A routine six-month check-up for her baby spurred mom Shawn Partridge into action. She’d taken Ana-Kate to her pediatrician for a visit during which the nurse measured the baby’s head. Curiously, the nurse measured twice before she returned with the doctor who measured Ana-Kate’s head yet again.
“I thought, ‘what’s going on, what’s happening?’” Shawn said. “The doctor said Ana-Kate’s head was a little larger than it should be, but that it wasn’t a concern. He just wanted me to watch the soft spot at the top of her head to make certain I didn’t notice any bulging, and I was supposed to bring her back at 9 months.”
The doctor’s words did little to reassure Shawn. The interest in Ana-Kate’s head measurement during the doctor’s visit motivated Shawn to research issues that might cause enlargement of the head, and she began to realize some of the behaviors she’d observed in her baby might actually be symptoms of a more serious problem.“She was not lifting her head or crawling,” Shawn said. “And she’d scream every time I tried to put her down.”
Shortly after the appointment, Ana-Kate became ill with a cold and Shawn returned with her to the pediatrician. The doctor took another head measurement during the sick visit, which revealed that it had grown half a centimeter since the previous visit. Alarmed, Shawn demanded an MRI for Ana Kate. The test confirmed the family’s worst fears – Ana-Kate was diagnosed with medulloblastoma, a tumor in her brain.
The baby endured chemotherapy in an Austin, Texas, hospital, and after her regimen, tests indicated she was clear of cancer. However, shortly after Ana-Kate’s second birthday, an MRI showed tiny tumor re-growth. Ana-Kate’s oncologist recommended radiation therapy. The family researched their options and then learned of proton radiation therapy being offered at MD Anderson’s newly opened proton therapy center.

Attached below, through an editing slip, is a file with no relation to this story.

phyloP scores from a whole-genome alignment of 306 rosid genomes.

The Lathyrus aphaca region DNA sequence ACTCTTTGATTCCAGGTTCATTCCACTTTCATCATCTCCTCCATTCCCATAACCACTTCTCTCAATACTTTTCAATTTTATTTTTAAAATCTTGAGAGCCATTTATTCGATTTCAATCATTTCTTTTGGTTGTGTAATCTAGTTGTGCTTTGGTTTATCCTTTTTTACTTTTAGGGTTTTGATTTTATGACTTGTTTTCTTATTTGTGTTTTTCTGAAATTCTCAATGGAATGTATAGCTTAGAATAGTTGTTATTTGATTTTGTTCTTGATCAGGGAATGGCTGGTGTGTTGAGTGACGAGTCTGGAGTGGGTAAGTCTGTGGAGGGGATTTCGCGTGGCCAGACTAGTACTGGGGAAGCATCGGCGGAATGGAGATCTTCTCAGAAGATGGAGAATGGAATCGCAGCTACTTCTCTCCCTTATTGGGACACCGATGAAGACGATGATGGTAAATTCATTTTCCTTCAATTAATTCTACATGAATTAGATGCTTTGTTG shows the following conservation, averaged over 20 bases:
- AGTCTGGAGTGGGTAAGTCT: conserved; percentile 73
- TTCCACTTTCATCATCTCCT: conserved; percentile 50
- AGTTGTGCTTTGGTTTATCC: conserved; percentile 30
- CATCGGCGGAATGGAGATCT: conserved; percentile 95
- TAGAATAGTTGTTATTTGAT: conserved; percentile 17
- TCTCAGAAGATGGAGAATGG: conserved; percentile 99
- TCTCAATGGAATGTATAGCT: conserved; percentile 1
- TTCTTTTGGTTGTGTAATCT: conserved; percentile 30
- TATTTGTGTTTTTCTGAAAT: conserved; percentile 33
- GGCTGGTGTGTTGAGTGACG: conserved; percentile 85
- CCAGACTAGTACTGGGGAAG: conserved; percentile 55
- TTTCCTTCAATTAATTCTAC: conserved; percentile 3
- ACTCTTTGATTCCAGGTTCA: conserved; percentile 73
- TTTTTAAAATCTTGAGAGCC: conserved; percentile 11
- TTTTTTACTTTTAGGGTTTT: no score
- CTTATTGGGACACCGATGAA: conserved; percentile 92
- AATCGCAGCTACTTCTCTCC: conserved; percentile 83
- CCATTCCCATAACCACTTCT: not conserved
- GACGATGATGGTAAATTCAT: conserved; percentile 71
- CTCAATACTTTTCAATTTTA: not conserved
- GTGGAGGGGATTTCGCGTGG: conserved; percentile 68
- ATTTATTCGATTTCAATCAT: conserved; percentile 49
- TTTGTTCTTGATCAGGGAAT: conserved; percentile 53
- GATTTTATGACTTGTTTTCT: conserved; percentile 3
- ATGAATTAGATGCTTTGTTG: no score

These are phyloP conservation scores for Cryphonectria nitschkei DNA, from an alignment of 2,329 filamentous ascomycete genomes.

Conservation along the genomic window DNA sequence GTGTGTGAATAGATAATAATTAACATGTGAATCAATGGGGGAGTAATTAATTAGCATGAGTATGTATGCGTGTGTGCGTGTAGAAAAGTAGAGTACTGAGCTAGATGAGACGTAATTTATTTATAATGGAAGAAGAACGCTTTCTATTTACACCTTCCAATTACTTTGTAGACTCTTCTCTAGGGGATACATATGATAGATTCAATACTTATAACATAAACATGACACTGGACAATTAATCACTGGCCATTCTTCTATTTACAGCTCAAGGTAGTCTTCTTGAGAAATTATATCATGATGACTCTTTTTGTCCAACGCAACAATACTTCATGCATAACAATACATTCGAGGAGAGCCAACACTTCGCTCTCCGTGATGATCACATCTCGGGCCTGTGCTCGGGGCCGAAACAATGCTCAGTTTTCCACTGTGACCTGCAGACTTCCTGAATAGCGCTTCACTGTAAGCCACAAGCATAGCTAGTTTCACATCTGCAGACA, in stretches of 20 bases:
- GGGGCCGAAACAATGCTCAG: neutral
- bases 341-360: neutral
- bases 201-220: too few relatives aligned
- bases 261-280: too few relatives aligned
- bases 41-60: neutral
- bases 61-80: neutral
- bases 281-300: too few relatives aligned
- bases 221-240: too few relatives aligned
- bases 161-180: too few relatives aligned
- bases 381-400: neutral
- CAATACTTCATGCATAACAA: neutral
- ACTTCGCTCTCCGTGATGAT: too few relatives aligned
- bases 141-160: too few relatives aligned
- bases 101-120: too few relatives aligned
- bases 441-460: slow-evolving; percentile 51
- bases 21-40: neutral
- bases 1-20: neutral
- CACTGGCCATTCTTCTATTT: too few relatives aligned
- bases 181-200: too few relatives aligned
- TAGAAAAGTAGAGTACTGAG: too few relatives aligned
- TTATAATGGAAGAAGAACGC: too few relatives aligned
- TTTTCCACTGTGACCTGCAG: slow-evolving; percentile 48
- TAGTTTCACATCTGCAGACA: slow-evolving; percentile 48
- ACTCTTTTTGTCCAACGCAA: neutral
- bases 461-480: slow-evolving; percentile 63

“My husband researched proton therapy, and we decided it was the best option for Ana-Kate because it targeted the area where the tumor was located and would do less damage to the brain,” Shawn said. “She was only 2 years old, and her brain was still growing. So that was very important to us. We wanted the least amount of radiation possible for our little angel.”
The family traveled to MD Anderson, prepared for Ana-Kate to be the center’s first pediatric patient. Shawn moved with Ana-Kate to Houston for six weeks of treatment while the rest of the family remained in Austin. Because Ana- Kate had such minor side effects to the treatments – primarily fatigue – the two were able to make the most of their time in Houston, visiting popular area attractions such as Galveston’s beach, the Kemah Boardwalk, the Houston Zoo and visiting with friends.
Enjoying life post-treatment
After Ana-Kate’s eight-week treatment at the proton therapy center, she returned home for chemotherapy. Today, Ana-Kate has been cancer-free for four years. The first-grader enjoys arts and crafts and playing with her dolls. She also takes gymnastics classes to help with some balance issues that remain. Mom Shawn describes Ana-Kate as a petite yet spunky 6-year-old with a “big personality.”
Although the family’s journey seems distant, Shawn still remembers the relationships they built with the care team at MD Anderson’s Proton Therapy Center.
During treatment, it was so nice to have a doctor who I could ask questions and get a response back quickly. The time away from the rest of our family was the hardest. I don’t know if I would have made it without the center’s physicians and staff.
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